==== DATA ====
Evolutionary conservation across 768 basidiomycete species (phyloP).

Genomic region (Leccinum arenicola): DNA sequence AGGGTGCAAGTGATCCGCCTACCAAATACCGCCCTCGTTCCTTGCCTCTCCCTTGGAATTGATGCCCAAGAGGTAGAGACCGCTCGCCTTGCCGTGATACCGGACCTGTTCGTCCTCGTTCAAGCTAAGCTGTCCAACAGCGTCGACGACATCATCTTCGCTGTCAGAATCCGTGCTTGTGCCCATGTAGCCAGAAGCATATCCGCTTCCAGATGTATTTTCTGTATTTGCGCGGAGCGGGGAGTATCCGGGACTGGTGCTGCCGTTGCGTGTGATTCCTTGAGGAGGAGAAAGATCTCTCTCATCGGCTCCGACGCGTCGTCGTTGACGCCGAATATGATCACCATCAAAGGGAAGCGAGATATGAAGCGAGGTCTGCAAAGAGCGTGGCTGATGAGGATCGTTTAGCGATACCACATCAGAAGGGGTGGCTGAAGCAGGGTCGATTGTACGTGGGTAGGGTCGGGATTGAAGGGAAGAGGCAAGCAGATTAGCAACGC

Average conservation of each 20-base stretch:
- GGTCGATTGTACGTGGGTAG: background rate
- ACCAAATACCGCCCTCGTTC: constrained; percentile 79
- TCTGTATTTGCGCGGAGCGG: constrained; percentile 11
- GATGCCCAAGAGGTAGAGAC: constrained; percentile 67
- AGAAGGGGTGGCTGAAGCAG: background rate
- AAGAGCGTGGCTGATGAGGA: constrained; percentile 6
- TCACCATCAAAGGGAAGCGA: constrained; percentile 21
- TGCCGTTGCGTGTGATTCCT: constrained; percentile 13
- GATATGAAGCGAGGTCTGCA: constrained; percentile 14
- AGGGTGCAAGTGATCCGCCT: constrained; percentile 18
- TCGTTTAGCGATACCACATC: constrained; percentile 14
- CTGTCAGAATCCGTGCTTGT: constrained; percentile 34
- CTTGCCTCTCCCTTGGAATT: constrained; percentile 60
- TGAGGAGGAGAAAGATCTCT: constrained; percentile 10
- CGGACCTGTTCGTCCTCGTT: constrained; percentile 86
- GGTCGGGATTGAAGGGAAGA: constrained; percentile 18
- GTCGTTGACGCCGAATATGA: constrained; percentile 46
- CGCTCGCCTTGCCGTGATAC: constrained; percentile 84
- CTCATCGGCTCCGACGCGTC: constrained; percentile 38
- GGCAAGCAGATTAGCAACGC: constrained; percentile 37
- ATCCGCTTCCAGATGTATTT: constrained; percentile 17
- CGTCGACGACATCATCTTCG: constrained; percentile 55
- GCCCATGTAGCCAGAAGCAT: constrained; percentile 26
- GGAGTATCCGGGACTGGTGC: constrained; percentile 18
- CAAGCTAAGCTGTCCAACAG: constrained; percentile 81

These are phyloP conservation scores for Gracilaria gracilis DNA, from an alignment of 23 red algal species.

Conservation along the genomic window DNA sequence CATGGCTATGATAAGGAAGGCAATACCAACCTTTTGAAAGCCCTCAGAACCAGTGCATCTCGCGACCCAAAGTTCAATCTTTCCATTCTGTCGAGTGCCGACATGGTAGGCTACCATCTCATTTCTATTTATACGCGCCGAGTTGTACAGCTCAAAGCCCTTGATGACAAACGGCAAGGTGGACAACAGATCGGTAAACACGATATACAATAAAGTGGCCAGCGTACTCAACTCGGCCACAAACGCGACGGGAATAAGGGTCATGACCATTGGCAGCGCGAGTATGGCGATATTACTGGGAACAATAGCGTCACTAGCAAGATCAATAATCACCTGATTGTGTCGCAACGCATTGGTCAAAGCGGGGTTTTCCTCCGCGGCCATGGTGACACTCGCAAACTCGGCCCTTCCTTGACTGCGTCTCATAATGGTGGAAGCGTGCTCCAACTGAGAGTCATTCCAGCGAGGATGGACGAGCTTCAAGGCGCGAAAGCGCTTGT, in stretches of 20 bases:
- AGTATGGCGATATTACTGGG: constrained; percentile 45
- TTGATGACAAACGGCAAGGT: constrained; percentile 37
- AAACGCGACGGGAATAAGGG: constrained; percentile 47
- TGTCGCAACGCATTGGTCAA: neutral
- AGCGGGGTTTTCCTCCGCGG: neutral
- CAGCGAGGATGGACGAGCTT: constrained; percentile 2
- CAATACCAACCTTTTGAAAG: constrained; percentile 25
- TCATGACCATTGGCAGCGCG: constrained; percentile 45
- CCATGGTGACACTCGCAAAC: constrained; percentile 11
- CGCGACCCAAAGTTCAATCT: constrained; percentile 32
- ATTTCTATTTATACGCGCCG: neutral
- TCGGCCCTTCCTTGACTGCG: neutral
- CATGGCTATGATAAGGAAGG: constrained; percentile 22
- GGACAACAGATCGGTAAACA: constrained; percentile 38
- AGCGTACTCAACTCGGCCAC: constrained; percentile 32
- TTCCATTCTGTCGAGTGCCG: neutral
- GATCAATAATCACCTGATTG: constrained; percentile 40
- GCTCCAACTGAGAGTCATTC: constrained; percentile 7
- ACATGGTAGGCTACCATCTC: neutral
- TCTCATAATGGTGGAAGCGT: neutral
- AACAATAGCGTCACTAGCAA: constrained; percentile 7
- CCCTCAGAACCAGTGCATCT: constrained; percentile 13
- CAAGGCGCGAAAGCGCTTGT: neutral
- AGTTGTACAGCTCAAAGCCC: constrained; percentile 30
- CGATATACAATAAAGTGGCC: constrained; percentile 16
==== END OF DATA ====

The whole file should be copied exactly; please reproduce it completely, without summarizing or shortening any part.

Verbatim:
Evolutionary conservation across 768 basidiomycete species (phyloP).

Genomic region (Leccinum arenicola): DNA sequence AGGGTGCAAGTGATCCGCCTACCAAATACCGCCCTCGTTCCTTGCCTCTCCCTTGGAATTGATGCCCAAGAGGTAGAGACCGCTCGCCTTGCCGTGATACCGGACCTGTTCGTCCTCGTTCAAGCTAAGCTGTCCAACAGCGTCGACGACATCATCTTCGCTGTCAGAATCCGTGCTTGTGCCCATGTAGCCAGAAGCATATCCGCTTCCAGATGTATTTTCTGTATTTGCGCGGAGCGGGGAGTATCCGGGACTGGTGCTGCCGTTGCGTGTGATTCCTTGAGGAGGAGAAAGATCTCTCTCATCGGCTCCGACGCGTCGTCGTTGACGCCGAATATGATCACCATCAAAGGGAAGCGAGATATGAAGCGAGGTCTGCAAAGAGCGTGGCTGATGAGGATCGTTTAGCGATACCACATCAGAAGGGGTGGCTGAAGCAGGGTCGATTGTACGTGGGTAGGGTCGGGATTGAAGGGAAGAGGCAAGCAGATTAGCAACGC

Average conservation of each 20-base stretch:
- GGTCGATTGTACGTGGGTAG: background rate
- ACCAAATACCGCCCTCGTTC: constrained; percentile 79
- TCTGTATTTGCGCGGAGCGG: constrained; percentile 11
- GATGCCCAAGAGGTAGAGAC: constrained; percentile 67
- AGAAGGGGTGGCTGAAGCAG: background rate
- AAGAGCGTGGCTGATGAGGA: constrained; percentile 6
- TCACCATCAAAGGGAAGCGA: constrained; percentile 21
- TGCCGTTGCGTGTGATTCCT: constrained; percentile 13
- GATATGAAGCGAGGTCTGCA: constrained; percentile 14
- AGGGTGCAAGTGATCCGCCT: constrained; percentile 18
- TCGTTTAGCGATACCACATC: constrained; percentile 14
- CTGTCAGAATCCGTGCTTGT: constrained; percentile 34
- CTTGCCTCTCCCTTGGAATT: constrained; percentile 60
- TGAGGAGGAGAAAGATCTCT: constrained; percentile 10
- CGGACCTGTTCGTCCTCGTT: constrained; percentile 86
- GGTCGGGATTGAAGGGAAGA: constrained; percentile 18
- GTCGTTGACGCCGAATATGA: constrained; percentile 46
- CGCTCGCCTTGCCGTGATAC: constrained; percentile 84
- CTCATCGGCTCCGACGCGTC: constrained; percentile 38
- GGCAAGCAGATTAGCAACGC: constrained; percentile 37
- ATCCGCTTCCAGATGTATTT: constrained; percentile 17
- CGTCGACGACATCATCTTCG: constrained; percentile 55
- GCCCATGTAGCCAGAAGCAT: constrained; percentile 26
- GGAGTATCCGGGACTGGTGC: constrained; percentile 18
- CAAGCTAAGCTGTCCAACAG: constrained; percentile 81

These are phyloP conservation scores for Gracilaria gracilis DNA, from an alignment of 23 red algal species.

Conservation along the genomic window DNA sequence CATGGCTATGATAAGGAAGGCAATACCAACCTTTTGAAAGCCCTCAGAACCAGTGCATCTCGCGACCCAAAGTTCAATCTTTCCATTCTGTCGAGTGCCGACATGGTAGGCTACCATCTCATTTCTATTTATACGCGCCGAGTTGTACAGCTCAAAGCCCTTGATGACAAACGGCAAGGTGGACAACAGATCGGTAAACACGATATACAATAAAGTGGCCAGCGTACTCAACTCGGCCACAAACGCGACGGGAATAAGGGTCATGACCATTGGCAGCGCGAGTATGGCGATATTACTGGGAACAATAGCGTCACTAGCAAGATCAATAATCACCTGATTGTGTCGCAACGCATTGGTCAAAGCGGGGTTTTCCTCCGCGGCCATGGTGACACTCGCAAACTCGGCCCTTCCTTGACTGCGTCTCATAATGGTGGAAGCGTGCTCCAACTGAGAGTCATTCCAGCGAGGATGGACGAGCTTCAAGGCGCGAAAGCGCTTGT, in stretches of 20 bases:
- AGTATGGCGATATTACTGGG: constrained; percentile 45
- TTGATGACAAACGGCAAGGT: constrained; percentile 37
- AAACGCGACGGGAATAAGGG: constrained; percentile 47
- TGTCGCAACGCATTGGTCAA: neutral
- AGCGGGGTTTTCCTCCGCGG: neutral
- CAGCGAGGATGGACGAGCTT: constrained; percentile 2
- CAATACCAACCTTTTGAAAG: constrained; percentile 25
- TCATGACCATTGGCAGCGCG: constrained; percentile 45
- CCATGGTGACACTCGCAAAC: constrained; percentile 11
- CGCGACCCAAAGTTCAATCT: constrained; percentile 32
- ATTTCTATTTATACGCGCCG: neutral
- TCGGCCCTTCCTTGACTGCG: neutral
- CATGGCTATGATAAGGAAGG: constrained; percentile 22
- GGACAACAGATCGGTAAACA: constrained; percentile 38
- AGCGTACTCAACTCGGCCAC: constrained; percentile 32
- TTCCATTCTGTCGAGTGCCG: neutral
- GATCAATAATCACCTGATTG: constrained; percentile 40
- GCTCCAACTGAGAGTCATTC: constrained; percentile 7
- ACATGGTAGGCTACCATCTC: neutral
- TCTCATAATGGTGGAAGCGT: neutral
- AACAATAGCGTCACTAGCAA: constrained; percentile 7
- CCCTCAGAACCAGTGCATCT: constrained; percentile 13
- CAAGGCGCGAAAGCGCTTGT: neutral
- AGTTGTACAGCTCAAAGCCC: constrained; percentile 30
- CGATATACAATAAAGTGGCC: constrained; percentile 16